Boeing urges grounding of over a hundred 777s after mid-air US incident
American aircraft manufacturer Boeing has called for grounding of most of its 777 planes across the world after an engine of a United Airlines passenger aircraft caught fire mid-air and fell apart over a suburban American community.
Boeing warned 128 of its 777 should be taken out of service until the US Federal Aviation Authority had determined an inspection procedure.
"While the NTSB investigation is ongoing, we recommended suspending operations of the 69 in-service and 59 in-storage 777 aircraft powered by Pratt & Whitney 4000-112 engines," the company said.
South Korea's Asiana and Japan's two main airlines, Japan Airlines (JAL) and All Nippon Airways (ANA), confirmed they had already suspended operations of 63 planes fitted with the same family of engine which scattered debris over Denver, Colorado on Saturday.
A video shot from inside the aircraft – which had 241 people onboard – showed the right engine ablaze and wobbling on the wing of the Boeing 777-200, its cover entirely missing as the aircraft flew over a landscape.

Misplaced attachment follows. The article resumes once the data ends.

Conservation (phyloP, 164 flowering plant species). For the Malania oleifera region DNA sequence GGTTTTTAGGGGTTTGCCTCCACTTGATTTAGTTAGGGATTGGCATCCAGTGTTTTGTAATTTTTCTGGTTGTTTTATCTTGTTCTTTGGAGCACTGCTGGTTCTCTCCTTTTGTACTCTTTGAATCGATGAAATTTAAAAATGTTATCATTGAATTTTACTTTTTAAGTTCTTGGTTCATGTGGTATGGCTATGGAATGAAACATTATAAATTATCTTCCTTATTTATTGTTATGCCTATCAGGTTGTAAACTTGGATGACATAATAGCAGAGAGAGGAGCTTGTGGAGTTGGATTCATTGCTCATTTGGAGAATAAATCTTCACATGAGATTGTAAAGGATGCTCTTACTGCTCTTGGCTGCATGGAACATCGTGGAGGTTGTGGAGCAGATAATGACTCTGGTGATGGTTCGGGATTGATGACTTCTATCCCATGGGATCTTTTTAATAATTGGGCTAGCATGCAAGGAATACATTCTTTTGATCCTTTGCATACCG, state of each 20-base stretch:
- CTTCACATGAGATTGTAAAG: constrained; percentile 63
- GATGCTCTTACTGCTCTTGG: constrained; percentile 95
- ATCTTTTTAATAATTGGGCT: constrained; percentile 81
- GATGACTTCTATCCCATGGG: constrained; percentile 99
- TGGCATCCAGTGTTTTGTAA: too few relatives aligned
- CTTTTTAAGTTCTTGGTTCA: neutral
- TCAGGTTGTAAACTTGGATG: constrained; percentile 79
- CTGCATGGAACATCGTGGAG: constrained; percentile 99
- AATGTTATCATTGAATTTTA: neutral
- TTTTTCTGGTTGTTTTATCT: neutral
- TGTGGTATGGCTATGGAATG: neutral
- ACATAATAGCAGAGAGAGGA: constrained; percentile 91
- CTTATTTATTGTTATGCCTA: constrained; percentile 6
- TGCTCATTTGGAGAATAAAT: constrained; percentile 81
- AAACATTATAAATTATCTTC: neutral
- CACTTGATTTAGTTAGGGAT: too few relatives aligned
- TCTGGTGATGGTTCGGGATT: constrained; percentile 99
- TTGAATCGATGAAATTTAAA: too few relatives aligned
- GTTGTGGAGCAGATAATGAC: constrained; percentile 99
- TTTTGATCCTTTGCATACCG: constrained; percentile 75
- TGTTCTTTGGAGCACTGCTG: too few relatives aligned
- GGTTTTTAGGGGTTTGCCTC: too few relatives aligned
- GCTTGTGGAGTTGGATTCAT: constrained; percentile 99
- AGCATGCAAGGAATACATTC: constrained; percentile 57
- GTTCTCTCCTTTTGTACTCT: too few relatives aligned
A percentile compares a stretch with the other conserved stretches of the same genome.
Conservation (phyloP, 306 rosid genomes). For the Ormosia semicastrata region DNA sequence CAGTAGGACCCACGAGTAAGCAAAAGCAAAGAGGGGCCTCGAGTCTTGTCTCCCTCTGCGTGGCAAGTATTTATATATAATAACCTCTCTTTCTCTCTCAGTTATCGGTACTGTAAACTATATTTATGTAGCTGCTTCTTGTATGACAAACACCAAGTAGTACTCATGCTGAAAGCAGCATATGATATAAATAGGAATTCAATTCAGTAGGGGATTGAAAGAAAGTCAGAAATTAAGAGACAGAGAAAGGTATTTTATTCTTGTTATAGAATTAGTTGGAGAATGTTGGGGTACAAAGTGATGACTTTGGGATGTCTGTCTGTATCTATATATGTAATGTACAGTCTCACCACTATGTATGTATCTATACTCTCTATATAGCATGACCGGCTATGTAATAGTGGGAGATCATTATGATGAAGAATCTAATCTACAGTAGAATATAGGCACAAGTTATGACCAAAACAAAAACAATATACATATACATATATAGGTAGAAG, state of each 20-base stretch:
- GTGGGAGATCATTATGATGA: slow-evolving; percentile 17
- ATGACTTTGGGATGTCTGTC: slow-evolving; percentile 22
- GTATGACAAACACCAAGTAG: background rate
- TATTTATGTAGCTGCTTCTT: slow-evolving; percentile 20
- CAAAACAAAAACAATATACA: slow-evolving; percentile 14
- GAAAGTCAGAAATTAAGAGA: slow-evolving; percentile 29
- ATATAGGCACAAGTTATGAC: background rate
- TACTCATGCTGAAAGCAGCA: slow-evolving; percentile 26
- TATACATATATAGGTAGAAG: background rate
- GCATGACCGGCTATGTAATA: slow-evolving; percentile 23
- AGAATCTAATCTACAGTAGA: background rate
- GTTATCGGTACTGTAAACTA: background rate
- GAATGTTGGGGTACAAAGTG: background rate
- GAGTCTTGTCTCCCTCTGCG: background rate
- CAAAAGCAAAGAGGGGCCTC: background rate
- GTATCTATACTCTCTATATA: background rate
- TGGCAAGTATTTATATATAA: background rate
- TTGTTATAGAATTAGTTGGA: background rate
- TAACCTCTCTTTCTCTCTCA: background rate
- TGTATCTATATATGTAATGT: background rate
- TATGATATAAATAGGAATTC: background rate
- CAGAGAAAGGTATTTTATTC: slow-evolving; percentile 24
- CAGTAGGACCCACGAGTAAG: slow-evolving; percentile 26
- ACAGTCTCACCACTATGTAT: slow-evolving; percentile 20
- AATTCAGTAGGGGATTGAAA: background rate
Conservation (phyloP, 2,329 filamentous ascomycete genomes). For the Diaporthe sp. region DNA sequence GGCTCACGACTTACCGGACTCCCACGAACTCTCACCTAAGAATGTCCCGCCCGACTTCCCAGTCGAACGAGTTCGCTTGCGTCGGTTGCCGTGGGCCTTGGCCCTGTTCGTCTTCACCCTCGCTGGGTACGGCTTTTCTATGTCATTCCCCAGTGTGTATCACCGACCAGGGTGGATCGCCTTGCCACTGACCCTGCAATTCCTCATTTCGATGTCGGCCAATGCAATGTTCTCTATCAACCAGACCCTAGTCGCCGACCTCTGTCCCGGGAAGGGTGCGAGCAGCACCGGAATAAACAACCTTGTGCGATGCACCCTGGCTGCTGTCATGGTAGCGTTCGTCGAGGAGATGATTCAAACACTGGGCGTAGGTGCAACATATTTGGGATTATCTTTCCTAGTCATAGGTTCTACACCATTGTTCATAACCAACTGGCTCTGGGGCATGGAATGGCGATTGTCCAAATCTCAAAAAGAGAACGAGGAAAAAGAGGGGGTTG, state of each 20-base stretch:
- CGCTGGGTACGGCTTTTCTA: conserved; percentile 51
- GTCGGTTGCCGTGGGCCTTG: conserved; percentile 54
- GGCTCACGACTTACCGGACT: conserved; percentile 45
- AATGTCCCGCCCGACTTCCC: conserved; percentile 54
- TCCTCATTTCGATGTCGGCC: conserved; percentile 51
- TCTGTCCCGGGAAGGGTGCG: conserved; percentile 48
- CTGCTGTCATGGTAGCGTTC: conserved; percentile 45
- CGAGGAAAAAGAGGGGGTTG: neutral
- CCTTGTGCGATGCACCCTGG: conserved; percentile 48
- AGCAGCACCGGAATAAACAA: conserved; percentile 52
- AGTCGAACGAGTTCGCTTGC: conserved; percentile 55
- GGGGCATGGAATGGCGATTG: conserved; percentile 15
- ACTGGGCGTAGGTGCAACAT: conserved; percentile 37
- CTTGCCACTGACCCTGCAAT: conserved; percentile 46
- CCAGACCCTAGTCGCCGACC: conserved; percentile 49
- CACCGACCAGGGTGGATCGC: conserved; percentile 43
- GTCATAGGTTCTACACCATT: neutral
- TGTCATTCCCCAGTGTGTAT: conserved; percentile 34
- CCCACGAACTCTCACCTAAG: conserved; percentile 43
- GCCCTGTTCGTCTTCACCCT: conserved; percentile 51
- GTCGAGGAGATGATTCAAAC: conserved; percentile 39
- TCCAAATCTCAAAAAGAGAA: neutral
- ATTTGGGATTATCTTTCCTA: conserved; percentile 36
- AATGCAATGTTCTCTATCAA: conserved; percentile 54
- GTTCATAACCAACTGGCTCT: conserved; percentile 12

The US National Transportation and Safety Board is also investigating the incident.
South Korea's transport ministry said it had no immediate plans to ground planes, adding it was monitoring the situation.
South Korea's second-largest carrier, Asiana Airlines, said it would not fly any of its seven currently operational 777s.
"We are still waiting for instructions from South Korea's transport ministry on inspections but we are taking preemptive measures by gradually switching aircraft," a spokesman said.
Japan's transport ministry said on Dec. 4, 2020, a JAL flight from Naha Airport to Tokyo returned to Naha due to a malfunction in the left engine.